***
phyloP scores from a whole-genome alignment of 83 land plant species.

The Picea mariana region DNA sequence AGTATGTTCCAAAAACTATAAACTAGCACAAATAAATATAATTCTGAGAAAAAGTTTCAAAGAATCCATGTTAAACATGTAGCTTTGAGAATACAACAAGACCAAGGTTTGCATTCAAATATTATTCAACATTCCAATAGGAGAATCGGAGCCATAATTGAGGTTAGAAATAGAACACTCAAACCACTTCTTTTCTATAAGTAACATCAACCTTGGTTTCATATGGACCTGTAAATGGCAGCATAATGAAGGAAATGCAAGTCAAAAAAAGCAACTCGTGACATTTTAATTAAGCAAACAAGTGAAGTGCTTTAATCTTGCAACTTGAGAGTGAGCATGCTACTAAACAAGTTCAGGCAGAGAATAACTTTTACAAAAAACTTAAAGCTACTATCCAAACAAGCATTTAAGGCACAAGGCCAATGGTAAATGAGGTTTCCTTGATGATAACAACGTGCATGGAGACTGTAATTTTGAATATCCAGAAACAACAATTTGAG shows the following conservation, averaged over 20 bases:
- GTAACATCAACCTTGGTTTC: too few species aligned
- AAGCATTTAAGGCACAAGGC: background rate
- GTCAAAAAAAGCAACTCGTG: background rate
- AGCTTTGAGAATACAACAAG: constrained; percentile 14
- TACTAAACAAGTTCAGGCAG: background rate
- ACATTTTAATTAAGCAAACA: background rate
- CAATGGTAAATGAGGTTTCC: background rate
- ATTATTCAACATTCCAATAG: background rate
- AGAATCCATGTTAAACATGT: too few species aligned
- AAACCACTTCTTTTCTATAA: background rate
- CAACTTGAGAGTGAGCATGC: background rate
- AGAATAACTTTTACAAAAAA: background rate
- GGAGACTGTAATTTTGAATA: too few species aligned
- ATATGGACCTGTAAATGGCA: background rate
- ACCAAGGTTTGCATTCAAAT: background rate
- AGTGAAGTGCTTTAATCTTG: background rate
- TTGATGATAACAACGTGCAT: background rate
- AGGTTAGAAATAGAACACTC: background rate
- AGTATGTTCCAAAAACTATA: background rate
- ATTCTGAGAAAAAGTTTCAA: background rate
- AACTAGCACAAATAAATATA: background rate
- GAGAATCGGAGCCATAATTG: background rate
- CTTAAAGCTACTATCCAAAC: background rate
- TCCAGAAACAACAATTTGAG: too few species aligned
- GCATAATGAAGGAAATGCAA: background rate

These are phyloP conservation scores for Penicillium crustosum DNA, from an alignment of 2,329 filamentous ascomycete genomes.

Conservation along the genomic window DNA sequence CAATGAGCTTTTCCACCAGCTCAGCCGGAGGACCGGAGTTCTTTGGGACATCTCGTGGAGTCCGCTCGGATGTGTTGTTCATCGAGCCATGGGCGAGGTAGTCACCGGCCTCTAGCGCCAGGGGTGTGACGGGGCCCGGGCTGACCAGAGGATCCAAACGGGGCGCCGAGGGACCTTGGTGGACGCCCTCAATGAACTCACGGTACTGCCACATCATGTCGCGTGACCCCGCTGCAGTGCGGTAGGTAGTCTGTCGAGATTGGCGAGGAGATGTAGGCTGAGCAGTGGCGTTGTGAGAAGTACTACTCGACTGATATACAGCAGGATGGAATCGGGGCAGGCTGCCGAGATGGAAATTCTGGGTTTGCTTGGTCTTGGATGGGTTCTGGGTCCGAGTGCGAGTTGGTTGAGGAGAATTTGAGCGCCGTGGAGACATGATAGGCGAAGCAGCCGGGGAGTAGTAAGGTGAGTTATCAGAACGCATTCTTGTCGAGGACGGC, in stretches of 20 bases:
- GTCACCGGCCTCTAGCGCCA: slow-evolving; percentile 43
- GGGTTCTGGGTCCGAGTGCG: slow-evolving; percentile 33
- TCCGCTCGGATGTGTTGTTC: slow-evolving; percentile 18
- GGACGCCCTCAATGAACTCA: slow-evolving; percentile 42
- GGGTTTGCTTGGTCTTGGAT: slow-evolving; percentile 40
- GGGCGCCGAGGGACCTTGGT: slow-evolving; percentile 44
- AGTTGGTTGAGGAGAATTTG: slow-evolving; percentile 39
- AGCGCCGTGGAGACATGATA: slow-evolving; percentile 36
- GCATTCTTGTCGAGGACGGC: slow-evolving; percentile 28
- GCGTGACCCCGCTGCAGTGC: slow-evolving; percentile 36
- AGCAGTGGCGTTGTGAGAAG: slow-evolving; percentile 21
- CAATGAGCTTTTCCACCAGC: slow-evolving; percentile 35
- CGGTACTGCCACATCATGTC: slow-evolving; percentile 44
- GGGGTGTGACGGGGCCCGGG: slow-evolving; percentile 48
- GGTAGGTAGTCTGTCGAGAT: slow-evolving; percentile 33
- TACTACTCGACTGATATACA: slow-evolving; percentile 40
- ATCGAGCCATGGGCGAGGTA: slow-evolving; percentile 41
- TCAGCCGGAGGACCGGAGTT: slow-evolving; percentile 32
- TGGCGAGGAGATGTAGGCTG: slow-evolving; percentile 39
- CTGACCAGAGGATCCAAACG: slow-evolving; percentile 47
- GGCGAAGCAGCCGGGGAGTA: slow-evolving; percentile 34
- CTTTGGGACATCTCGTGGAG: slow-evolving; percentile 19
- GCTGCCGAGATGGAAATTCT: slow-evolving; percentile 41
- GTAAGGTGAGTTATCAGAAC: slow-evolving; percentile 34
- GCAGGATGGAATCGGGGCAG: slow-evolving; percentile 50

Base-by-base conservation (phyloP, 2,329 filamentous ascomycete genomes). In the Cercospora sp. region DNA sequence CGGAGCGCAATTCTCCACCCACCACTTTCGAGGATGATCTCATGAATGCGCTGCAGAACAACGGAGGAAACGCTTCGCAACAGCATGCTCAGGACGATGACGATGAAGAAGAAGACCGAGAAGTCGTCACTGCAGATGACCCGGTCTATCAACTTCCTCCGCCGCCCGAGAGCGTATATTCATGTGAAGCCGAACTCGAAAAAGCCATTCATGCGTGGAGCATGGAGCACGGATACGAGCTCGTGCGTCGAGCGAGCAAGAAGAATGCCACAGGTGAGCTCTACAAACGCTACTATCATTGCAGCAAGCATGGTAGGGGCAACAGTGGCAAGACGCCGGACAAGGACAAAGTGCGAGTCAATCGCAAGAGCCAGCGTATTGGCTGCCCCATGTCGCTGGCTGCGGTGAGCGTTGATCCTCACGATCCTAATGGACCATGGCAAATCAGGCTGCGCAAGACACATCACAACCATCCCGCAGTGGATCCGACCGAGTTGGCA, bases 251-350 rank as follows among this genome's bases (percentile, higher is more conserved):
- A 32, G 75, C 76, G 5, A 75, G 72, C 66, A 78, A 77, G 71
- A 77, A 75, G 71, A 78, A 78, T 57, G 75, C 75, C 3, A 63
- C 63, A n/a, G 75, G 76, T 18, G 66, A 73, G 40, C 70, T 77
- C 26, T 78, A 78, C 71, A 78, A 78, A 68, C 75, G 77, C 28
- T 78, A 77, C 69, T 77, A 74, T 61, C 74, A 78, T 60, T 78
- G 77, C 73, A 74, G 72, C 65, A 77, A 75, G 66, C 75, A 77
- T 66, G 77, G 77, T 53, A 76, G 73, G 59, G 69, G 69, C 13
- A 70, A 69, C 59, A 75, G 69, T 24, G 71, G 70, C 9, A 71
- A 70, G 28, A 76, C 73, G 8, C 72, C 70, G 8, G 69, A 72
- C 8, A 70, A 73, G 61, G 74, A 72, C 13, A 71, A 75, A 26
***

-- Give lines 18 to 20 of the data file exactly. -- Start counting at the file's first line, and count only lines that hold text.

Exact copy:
- AGTGAAGTGCTTTAATCTTG: background rate
- TTGATGATAACAACGTGCAT: background rate
- AGGTTAGAAATAGAACACTC: background rate